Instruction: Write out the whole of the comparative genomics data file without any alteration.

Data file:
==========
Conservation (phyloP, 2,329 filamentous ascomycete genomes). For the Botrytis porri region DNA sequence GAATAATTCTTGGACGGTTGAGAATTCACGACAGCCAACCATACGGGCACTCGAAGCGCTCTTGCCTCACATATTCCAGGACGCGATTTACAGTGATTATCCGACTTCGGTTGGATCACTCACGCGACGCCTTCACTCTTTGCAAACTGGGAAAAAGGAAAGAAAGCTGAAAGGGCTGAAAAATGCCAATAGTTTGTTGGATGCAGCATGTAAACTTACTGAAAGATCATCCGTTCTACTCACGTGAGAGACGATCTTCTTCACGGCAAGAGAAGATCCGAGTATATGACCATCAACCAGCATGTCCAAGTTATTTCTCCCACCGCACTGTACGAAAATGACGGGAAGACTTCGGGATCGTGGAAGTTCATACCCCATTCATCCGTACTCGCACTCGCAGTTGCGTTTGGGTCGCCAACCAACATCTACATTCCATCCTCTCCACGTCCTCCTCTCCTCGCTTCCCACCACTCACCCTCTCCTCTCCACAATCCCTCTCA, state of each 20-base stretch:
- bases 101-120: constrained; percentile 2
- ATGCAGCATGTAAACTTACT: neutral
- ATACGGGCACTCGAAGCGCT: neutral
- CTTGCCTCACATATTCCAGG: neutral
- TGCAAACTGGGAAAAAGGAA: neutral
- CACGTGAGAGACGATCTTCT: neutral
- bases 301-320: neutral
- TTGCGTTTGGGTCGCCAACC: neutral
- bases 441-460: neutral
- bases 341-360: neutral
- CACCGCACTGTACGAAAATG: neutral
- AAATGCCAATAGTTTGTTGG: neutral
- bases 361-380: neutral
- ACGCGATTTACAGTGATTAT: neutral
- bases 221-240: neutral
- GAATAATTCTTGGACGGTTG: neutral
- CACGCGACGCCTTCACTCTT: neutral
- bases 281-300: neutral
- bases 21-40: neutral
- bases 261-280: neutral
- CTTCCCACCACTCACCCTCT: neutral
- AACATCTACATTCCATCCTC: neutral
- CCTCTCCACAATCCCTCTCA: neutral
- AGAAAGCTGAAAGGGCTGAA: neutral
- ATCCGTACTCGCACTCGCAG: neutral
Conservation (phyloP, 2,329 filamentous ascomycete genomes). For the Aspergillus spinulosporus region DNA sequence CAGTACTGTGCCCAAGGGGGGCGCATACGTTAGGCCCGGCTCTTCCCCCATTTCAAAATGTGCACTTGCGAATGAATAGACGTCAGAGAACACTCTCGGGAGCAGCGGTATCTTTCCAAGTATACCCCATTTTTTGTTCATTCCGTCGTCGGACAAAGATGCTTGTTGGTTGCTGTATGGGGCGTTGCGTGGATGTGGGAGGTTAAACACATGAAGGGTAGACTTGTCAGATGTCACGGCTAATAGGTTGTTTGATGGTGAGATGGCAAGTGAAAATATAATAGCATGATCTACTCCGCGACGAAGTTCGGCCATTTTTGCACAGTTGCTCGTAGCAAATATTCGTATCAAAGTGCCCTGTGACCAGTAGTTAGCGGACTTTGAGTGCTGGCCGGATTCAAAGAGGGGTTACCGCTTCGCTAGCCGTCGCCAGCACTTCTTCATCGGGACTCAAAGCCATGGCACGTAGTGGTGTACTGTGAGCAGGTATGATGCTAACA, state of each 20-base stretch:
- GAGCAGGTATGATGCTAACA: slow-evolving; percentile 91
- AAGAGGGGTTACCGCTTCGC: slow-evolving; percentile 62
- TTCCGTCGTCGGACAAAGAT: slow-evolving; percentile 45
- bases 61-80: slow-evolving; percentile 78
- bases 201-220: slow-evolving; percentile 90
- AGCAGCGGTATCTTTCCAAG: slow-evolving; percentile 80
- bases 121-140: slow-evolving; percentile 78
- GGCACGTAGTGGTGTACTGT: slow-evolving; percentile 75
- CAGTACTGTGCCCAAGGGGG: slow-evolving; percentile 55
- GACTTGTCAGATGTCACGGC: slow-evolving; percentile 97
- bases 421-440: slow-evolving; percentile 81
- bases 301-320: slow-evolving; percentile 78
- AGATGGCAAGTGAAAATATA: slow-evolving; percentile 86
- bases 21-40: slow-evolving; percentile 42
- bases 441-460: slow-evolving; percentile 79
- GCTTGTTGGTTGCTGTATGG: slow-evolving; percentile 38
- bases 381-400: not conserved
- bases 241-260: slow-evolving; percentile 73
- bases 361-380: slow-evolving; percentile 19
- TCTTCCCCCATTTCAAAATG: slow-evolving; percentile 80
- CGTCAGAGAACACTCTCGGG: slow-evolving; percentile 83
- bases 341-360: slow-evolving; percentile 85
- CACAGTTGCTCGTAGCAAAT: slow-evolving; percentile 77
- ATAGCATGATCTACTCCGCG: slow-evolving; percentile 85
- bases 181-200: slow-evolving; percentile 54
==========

Conservation (phyloP, 2,329 filamentous ascomycete genomes). For the Botrytis porri region DNA sequence GAATAATTCTTGGACGGTTGAGAATTCACGACAGCCAACCATACGGGCACTCGAAGCGCTCTTGCCTCACATATTCCAGGACGCGATTTACAGTGATTATCCGACTTCGGTTGGATCACTCACGCGACGCCTTCACTCTTTGCAAACTGGGAAAAAGGAAAGAAAGCTGAAAGGGCTGAAAAATGCCAATAGTTTGTTGGATGCAGCATGTAAACTTACTGAAAGATCATCCGTTCTACTCACGTGAGAGACGATCTTCTTCACGGCAAGAGAAGATCCGAGTATATGACCATCAACCAGCATGTCCAAGTTATTTCTCCCACCGCACTGTACGAAAATGACGGGAAGACTTCGGGATCGTGGAAGTTCATACCCCATTCATCCGTACTCGCACTCGCAGTTGCGTTTGGGTCGCCAACCAACATCTACATTCCATCCTCTCCACGTCCTCCTCTCCTCGCTTCCCACCACTCACCCTCTCCTCTCCACAATCCCTCTCA, state of each 20-base stretch:
- bases 101-120: constrained; percentile 2
- ATGCAGCATGTAAACTTACT: neutral
- ATACGGGCACTCGAAGCGCT: neutral
- CTTGCCTCACATATTCCAGG: neutral
- TGCAAACTGGGAAAAAGGAA: neutral
- CACGTGAGAGACGATCTTCT: neutral
- bases 301-320: neutral
- TTGCGTTTGGGTCGCCAACC: neutral
- bases 441-460: neutral
- bases 341-360: neutral
- CACCGCACTGTACGAAAATG: neutral
- AAATGCCAATAGTTTGTTGG: neutral
- bases 361-380: neutral
- ACGCGATTTACAGTGATTAT: neutral
- bases 221-240: neutral
- GAATAATTCTTGGACGGTTG: neutral
- CACGCGACGCCTTCACTCTT: neutral
- bases 281-300: neutral
- bases 21-40: neutral
- bases 261-280: neutral
- CTTCCCACCACTCACCCTCT: neutral
- AACATCTACATTCCATCCTC: neutral
- CCTCTCCACAATCCCTCTCA: neutral
- AGAAAGCTGAAAGGGCTGAA: neutral
- ATCCGTACTCGCACTCGCAG: neutral
Conservation (phyloP, 2,329 filamentous ascomycete genomes). For the Aspergillus spinulosporus region DNA sequence CAGTACTGTGCCCAAGGGGGGCGCATACGTTAGGCCCGGCTCTTCCCCCATTTCAAAATGTGCACTTGCGAATGAATAGACGTCAGAGAACACTCTCGGGAGCAGCGGTATCTTTCCAAGTATACCCCATTTTTTGTTCATTCCGTCGTCGGACAAAGATGCTTGTTGGTTGCTGTATGGGGCGTTGCGTGGATGTGGGAGGTTAAACACATGAAGGGTAGACTTGTCAGATGTCACGGCTAATAGGTTGTTTGATGGTGAGATGGCAAGTGAAAATATAATAGCATGATCTACTCCGCGACGAAGTTCGGCCATTTTTGCACAGTTGCTCGTAGCAAATATTCGTATCAAAGTGCCCTGTGACCAGTAGTTAGCGGACTTTGAGTGCTGGCCGGATTCAAAGAGGGGTTACCGCTTCGCTAGCCGTCGCCAGCACTTCTTCATCGGGACTCAAAGCCATGGCACGTAGTGGTGTACTGTGAGCAGGTATGATGCTAACA, state of each 20-base stretch:
- GAGCAGGTATGATGCTAACA: slow-evolving; percentile 91
- AAGAGGGGTTACCGCTTCGC: slow-evolving; percentile 62
- TTCCGTCGTCGGACAAAGAT: slow-evolving; percentile 45
- bases 61-80: slow-evolving; percentile 78
- bases 201-220: slow-evolving; percentile 90
- AGCAGCGGTATCTTTCCAAG: slow-evolving; percentile 80
- bases 121-140: slow-evolving; percentile 78
- GGCACGTAGTGGTGTACTGT: slow-evolving; percentile 75
- CAGTACTGTGCCCAAGGGGG: slow-evolving; percentile 55
- GACTTGTCAGATGTCACGGC: slow-evolving; percentile 97
- bases 421-440: slow-evolving; percentile 81
- bases 301-320: slow-evolving; percentile 78
- AGATGGCAAGTGAAAATATA: slow-evolving; percentile 86
- bases 21-40: slow-evolving; percentile 42
- bases 441-460: slow-evolving; percentile 79
- GCTTGTTGGTTGCTGTATGG: slow-evolving; percentile 38
- bases 381-400: not conserved
- bases 241-260: slow-evolving; percentile 73
- bases 361-380: slow-evolving; percentile 19
- TCTTCCCCCATTTCAAAATG: slow-evolving; percentile 80
- CGTCAGAGAACACTCTCGGG: slow-evolving; percentile 83
- bases 341-360: slow-evolving; percentile 85
- CACAGTTGCTCGTAGCAAAT: slow-evolving; percentile 77
- ATAGCATGATCTACTCCGCG: slow-evolving; percentile 85
- bases 181-200: slow-evolving; percentile 54